Scottish Businesses ‘not listened to over latest Scottish Budget business rates’ says JLL

The Scottish Government has failed to create a fairer system for appealing incorrect business rates, according to Tom Fothergill of property firm JLL.

In response to the passing of the Non-Domestic Rates (Scotland) Bill, set out by Kate Forbes, Minister for Public Finance and Digital Economy, and the Draft Scottish Budget on Thursday 6 February, the commercial rating expert suggested the Scottish Government had imposed new protocols which could generate hefty fines for businesses, and have chosen to ignore methods to create a fairer appeals system.

Tom Fothergill, said: “From 1 April 2020 assessors will have new powers enabling them to request information from third parties in relation to a property; this goes beyond current powers which restrict requests to those with a legal interest such as the owner, tenant or occupier. If requests are not answered accurately and timeously, fines of up to 50 per cent of the rateable value of a property can be levied at the individual in receipt of the request. This is a huge concern for businesses, and will affect all ratepayers in Scotland. In a change to the system, assessors will soon be able to request information from a huge array of parties, and swiftly follow up with fines which could completely blindside those who haven’t had a chance to review, or receive information which the Assessors deems they should be aware of.”

The Non-Domestic Rates Bill includes moves to reform the “clogged” appeals system, but JLL says the Government has not gone far enough to create a fair system. In Scotland, ratepayers have only 6 months to appeal their rateable value, unlike in England.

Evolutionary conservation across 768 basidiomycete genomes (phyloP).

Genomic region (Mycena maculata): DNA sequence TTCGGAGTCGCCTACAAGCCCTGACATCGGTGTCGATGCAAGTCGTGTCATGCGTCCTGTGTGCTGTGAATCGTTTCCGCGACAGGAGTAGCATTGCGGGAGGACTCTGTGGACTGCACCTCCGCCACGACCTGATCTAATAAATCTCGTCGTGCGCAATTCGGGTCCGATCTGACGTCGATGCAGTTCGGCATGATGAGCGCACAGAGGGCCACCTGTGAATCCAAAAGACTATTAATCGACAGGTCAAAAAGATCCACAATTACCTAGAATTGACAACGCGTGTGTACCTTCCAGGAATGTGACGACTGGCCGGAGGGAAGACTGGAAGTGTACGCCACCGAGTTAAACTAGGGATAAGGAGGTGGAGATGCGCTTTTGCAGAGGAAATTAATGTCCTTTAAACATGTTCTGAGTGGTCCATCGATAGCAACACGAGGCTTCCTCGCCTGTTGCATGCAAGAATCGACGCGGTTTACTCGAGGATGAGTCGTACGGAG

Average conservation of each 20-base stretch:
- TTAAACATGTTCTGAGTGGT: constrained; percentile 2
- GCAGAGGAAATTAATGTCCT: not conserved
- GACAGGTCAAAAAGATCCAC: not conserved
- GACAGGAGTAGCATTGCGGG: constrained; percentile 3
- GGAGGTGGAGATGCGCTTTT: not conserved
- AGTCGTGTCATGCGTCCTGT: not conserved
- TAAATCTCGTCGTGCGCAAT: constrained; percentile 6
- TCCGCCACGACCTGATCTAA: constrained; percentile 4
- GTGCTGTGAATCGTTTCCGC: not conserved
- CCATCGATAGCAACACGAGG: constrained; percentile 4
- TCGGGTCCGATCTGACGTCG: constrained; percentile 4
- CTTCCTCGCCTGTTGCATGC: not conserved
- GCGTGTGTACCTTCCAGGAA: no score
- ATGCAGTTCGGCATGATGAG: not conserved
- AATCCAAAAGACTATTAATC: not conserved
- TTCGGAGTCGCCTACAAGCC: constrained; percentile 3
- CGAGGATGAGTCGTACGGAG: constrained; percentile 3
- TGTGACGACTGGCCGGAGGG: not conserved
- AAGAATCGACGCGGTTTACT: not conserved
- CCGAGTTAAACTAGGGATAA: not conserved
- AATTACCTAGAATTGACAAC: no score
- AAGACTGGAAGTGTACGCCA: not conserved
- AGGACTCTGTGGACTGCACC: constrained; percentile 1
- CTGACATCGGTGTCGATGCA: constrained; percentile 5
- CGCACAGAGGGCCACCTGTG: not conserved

Fothergill, explained: “We have suggested to the Scottish Government ways in which to make the appeal process fairer and less congested on a number of occasions. One method to resolve this would be to impose a duty on assessors to maintain fairness when making assessments. If a high street butcher appeals its rates successfully, the baker next door does not receive the same reduction in rates, despite being justified in seeking the reduction; nor does he have a fresh right of appeal.

“While the Scottish Government has no doubt made positive steps to reform the system in recent years, we wish to see it be pushed further to create an appeals system which works for businesses in Scotland rather one which restricts ratepayers and Assessors from achieving a fair outcome.”

A number of changes relating to the reform of Non-Domestic Rates in Scotland are to be enacted:

  • The bill will take forward some of the recommendations of the Barclay Review in 2017 – these include moving from five to three-yearly revaluations from 2022 which is welcome.
  • The Uniform Business Rate will remain in force across Scotland, after plans to give taxation powers to local authorities were scrapped earlier this week.

The Scottish Government also introduced a new tax multiplier for all properties assessed in the Rateable Value range of £51,000 to £95,000. Such properties will now benefit from an intermediate tax rate. This is a considerable boost for those ratepayers who will see a tax reduction in 2020/21; ensuring that 95% of Scottish properties attract a lower tax rate than in England. However, for properties with RV exceeding £95,000 the large business supplement is still well in excess of that which applies in England.

The annual budget was delayed from 12 December due to the general election. The statement kick starts a compressed timetable for agreeing the budget, with the final vote set to take place in early March.